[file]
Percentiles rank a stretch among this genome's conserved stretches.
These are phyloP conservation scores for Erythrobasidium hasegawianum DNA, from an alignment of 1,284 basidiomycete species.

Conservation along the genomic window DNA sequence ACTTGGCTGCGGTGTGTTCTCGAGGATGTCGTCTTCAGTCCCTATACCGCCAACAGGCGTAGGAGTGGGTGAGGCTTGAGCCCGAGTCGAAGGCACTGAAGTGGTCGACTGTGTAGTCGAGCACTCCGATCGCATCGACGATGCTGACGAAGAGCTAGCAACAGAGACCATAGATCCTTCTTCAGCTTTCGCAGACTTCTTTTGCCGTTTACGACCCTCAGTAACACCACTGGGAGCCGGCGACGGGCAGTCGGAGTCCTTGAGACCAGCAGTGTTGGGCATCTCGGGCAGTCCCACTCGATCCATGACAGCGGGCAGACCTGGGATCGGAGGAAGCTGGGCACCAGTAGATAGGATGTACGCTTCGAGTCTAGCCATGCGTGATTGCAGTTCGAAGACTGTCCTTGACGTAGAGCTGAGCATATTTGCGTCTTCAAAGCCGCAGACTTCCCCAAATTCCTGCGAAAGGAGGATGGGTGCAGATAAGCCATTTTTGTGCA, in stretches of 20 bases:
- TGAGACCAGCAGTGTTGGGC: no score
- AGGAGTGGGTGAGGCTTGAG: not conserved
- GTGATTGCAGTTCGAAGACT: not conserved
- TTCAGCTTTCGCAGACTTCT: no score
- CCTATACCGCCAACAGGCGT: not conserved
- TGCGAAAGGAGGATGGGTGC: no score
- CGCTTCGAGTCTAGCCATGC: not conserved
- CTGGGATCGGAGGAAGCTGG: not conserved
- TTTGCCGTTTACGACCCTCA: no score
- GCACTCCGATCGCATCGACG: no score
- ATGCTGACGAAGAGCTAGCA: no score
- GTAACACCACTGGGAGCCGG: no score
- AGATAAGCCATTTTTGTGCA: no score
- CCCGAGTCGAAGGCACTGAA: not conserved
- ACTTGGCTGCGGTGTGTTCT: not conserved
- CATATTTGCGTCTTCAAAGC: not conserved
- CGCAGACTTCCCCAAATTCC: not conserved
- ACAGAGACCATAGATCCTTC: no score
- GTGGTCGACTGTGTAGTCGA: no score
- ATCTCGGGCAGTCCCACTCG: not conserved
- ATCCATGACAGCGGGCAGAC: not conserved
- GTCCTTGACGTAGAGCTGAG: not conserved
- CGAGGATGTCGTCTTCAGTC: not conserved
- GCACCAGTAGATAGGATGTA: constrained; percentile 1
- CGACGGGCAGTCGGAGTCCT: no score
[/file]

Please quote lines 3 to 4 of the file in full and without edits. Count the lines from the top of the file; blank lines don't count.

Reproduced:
Conservation along the genomic window DNA sequence ACTTGGCTGCGGTGTGTTCTCGAGGATGTCGTCTTCAGTCCCTATACCGCCAACAGGCGTAGGAGTGGGTGAGGCTTGAGCCCGAGTCGAAGGCACTGAAGTGGTCGACTGTGTAGTCGAGCACTCCGATCGCATCGACGATGCTGACGAAGAGCTAGCAACAGAGACCATAGATCCTTCTTCAGCTTTCGCAGACTTCTTTTGCCGTTTACGACCCTCAGTAACACCACTGGGAGCCGGCGACGGGCAGTCGGAGTCCTTGAGACCAGCAGTGTTGGGCATCTCGGGCAGTCCCACTCGATCCATGACAGCGGGCAGACCTGGGATCGGAGGAAGCTGGGCACCAGTAGATAGGATGTACGCTTCGAGTCTAGCCATGCGTGATTGCAGTTCGAAGACTGTCCTTGACGTAGAGCTGAGCATATTTGCGTCTTCAAAGCCGCAGACTTCCCCAAATTCCTGCGAAAGGAGGATGGGTGCAGATAAGCCATTTTTGTGCA, in stretches of 20 bases:
- TGAGACCAGCAGTGTTGGGC: no score